They Shoot Horses, Don’t They? (Serpent's Tail Classics) - Horace McCoy There's only one horse in this book and the poor thing only gets half a page of story in which it also unfortunately gets shot - personally, I think this is the one moving bit of the novel and perhaps [b:They Shoot Horses, Don't They?|152052|They Shoot Horses, Don't They?|Horace McCoy||1869042] would have been so much better if there were actually more horses in it. Or, you know, it just hadn't been written at all.

What this book is really about is existentialism. Not horses. I won't lie to you, I've spent the last couple of years going by the wikipedia definition of existentialism, I'm not an expert on it, I don't claim to understand it in any depth... but I think I know enough to say that even big existentialist fans might struggle to find something fabulous in [b:They Shoot Horses, Don't They?|152052|They Shoot Horses, Don't They?|Horace McCoy||1869042]. I could be wrong, I mean, somebody obviously loved it for it to make it onto the 1001 list. However, I'd say approximately 20 pages (at a stretch) of this 128 page novel are dedicated to the exploration of existentialism, and the rest is about a dance competition and those involved in said dance competition.

Existentialist thinkers are known for being angsty, and they are also known for believing that pretty much everyone else is deeply submerged in their own personal angst that comes with realising your own freedom to act and your responsibilities in life. Existentialism is largely about self-awareness and it is said to threaten someone's personal harmony when they "find themselves" and realise they are shit or they are unable to achieve what they see as their ultimate goal of being (e.g. being a singer). So, great.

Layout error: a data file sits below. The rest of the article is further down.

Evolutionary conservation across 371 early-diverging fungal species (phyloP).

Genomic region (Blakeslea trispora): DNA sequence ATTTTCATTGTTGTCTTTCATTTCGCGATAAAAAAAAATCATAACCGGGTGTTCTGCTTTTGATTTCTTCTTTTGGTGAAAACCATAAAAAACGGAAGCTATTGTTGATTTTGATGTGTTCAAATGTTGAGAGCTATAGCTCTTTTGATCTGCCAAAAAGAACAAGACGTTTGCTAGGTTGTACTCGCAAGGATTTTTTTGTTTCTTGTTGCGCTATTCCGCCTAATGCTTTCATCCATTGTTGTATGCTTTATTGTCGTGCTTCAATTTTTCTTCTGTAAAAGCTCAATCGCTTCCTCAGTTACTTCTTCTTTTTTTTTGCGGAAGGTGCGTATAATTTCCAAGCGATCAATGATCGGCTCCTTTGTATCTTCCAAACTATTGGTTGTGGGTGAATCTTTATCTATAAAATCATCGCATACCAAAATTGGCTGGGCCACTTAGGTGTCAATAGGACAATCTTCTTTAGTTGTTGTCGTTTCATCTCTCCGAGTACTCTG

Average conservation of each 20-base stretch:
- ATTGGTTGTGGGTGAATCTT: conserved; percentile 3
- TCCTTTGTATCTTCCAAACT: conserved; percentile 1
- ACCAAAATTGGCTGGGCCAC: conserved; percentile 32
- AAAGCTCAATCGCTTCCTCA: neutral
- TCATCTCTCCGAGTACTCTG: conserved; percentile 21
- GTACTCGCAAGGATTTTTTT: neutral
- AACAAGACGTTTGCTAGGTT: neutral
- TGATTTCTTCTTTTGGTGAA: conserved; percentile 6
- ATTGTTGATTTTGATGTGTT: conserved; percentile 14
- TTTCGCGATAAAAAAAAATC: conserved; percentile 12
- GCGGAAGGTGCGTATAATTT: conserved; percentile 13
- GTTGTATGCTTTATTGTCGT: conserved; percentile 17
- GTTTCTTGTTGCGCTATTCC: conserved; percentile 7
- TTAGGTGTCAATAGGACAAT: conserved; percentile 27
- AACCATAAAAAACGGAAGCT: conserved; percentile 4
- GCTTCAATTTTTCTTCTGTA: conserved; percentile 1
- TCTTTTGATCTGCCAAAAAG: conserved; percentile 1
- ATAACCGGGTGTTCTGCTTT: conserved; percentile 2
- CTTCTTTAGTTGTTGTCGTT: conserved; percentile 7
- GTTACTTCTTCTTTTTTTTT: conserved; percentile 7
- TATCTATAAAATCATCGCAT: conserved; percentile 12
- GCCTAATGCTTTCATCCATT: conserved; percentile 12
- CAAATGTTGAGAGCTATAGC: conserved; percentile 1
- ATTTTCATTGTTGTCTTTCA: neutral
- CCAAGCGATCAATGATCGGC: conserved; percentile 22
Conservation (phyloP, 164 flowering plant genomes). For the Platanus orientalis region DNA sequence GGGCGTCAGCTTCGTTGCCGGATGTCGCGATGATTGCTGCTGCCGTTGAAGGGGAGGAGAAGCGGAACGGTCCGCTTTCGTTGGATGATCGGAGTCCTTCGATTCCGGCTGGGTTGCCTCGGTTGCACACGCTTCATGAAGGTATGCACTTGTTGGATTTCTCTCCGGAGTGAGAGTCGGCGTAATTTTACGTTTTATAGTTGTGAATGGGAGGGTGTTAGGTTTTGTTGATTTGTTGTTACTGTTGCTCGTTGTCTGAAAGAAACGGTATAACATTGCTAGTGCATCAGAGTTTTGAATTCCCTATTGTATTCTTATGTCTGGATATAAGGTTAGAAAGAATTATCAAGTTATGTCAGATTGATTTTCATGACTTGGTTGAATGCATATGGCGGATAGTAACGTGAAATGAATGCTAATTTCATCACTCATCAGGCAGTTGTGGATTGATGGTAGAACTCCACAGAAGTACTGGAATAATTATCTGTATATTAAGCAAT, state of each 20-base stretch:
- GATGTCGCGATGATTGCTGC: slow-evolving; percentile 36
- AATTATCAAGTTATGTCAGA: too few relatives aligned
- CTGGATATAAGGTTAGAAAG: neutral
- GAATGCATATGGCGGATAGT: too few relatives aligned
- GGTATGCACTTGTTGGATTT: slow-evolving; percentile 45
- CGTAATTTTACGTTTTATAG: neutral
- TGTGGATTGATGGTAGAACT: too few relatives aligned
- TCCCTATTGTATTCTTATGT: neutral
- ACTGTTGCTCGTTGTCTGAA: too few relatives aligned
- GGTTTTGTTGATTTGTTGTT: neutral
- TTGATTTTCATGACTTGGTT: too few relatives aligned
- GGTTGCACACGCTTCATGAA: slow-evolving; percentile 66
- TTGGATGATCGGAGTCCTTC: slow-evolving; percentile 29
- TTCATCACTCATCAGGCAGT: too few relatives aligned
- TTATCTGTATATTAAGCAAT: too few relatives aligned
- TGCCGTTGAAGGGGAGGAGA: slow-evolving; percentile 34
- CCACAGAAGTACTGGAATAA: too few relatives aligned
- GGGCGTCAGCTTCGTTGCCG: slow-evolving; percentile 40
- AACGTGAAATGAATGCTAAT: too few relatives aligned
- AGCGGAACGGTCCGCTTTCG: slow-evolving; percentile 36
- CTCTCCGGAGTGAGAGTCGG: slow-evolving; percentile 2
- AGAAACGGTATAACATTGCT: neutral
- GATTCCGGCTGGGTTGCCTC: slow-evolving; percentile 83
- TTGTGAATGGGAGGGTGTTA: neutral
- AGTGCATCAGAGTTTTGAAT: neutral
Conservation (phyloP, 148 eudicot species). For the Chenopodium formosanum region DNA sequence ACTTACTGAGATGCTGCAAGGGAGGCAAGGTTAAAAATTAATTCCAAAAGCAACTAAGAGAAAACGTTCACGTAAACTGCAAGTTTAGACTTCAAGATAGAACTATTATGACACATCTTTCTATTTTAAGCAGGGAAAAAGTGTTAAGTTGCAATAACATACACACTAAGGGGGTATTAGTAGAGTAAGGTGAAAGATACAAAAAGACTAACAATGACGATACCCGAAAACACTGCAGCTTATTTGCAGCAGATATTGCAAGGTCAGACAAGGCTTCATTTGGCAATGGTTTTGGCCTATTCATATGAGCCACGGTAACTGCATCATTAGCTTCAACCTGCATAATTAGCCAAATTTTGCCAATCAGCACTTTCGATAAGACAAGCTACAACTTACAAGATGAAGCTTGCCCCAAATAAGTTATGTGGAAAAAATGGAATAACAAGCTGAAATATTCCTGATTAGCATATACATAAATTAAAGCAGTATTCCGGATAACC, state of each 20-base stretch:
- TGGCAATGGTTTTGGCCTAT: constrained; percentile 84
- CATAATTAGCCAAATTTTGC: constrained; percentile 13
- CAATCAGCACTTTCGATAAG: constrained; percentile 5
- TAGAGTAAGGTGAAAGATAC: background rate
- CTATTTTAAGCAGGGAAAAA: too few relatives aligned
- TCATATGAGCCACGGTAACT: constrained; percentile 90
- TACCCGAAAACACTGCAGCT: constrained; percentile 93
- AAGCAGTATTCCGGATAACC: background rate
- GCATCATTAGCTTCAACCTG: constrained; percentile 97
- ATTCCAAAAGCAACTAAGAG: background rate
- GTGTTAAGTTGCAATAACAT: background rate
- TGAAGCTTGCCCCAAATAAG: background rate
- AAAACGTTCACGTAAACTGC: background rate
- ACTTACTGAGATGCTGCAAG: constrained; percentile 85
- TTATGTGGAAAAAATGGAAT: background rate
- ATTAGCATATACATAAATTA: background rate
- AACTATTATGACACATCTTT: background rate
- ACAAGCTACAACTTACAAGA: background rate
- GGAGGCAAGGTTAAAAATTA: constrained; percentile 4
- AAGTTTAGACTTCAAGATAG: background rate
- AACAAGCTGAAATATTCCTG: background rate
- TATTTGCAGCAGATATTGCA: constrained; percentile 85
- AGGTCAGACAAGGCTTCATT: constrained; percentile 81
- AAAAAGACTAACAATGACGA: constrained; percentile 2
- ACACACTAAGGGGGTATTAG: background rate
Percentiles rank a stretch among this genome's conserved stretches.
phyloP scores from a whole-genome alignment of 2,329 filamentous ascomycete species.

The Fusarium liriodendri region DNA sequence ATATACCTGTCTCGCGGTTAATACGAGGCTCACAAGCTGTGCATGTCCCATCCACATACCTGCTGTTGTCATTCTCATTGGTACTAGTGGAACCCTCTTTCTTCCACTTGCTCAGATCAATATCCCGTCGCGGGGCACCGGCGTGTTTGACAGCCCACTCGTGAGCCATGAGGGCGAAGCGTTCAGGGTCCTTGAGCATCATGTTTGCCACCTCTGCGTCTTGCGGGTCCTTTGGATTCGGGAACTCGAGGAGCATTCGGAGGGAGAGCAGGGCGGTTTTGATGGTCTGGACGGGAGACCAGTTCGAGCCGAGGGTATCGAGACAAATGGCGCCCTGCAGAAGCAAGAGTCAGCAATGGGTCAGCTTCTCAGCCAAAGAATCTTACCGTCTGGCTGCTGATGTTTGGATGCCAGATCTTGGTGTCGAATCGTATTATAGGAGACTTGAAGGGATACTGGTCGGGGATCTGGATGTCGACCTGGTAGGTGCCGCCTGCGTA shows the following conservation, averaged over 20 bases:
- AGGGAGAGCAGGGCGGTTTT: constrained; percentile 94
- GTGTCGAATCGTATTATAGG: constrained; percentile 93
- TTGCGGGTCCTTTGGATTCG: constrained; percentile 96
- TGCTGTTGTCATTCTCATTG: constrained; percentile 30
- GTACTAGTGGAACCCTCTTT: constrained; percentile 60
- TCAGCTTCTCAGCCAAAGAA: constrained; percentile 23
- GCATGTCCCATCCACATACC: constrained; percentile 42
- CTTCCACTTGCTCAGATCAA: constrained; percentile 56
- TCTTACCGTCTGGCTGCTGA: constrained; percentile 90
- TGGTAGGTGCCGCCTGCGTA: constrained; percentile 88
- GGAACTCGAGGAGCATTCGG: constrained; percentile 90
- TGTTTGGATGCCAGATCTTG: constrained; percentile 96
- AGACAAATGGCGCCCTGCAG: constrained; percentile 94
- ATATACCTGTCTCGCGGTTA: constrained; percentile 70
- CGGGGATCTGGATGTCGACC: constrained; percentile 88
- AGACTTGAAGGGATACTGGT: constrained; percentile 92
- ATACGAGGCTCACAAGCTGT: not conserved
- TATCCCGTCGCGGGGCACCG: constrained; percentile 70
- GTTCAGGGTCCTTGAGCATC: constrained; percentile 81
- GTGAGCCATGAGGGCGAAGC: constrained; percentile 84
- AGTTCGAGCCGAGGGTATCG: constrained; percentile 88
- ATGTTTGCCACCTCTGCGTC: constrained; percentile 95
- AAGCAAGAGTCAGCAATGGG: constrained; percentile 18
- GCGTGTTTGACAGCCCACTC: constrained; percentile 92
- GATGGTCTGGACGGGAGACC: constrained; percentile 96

The way this applies in [b:They Shoot Horses, Don't They?|152052|They Shoot Horses, Don't They?|Horace McCoy||1869042] is that we are immediately taken to the present where the narrator is on trial for the murder of his dance partner - Gloria - and then we travel into the past so we can see why he shot her. And he shot her because she asked him to. Gloria hates herself, her life, the world, everything, and she decides she is better off dead. I always thought I was the very definition of a nihilist until I read about Gloria and realised how little I shared her world view. Perhaps I'm not as into nihilism as I thought...

My lack of sympathy for Gloria aside, this whole existentialist philosophy thing is still only a small portion of the novel. It is mainly about the dance marathon competition and the petty arguments that happen behind the scenes, I suppose this is meant to form a platform on which Gloria can whine about life but it's just insanely boring. I obviously made a mistake choosing to get some of the shorter novels on the 1001 list out of the way, so far they've all been really disappointing.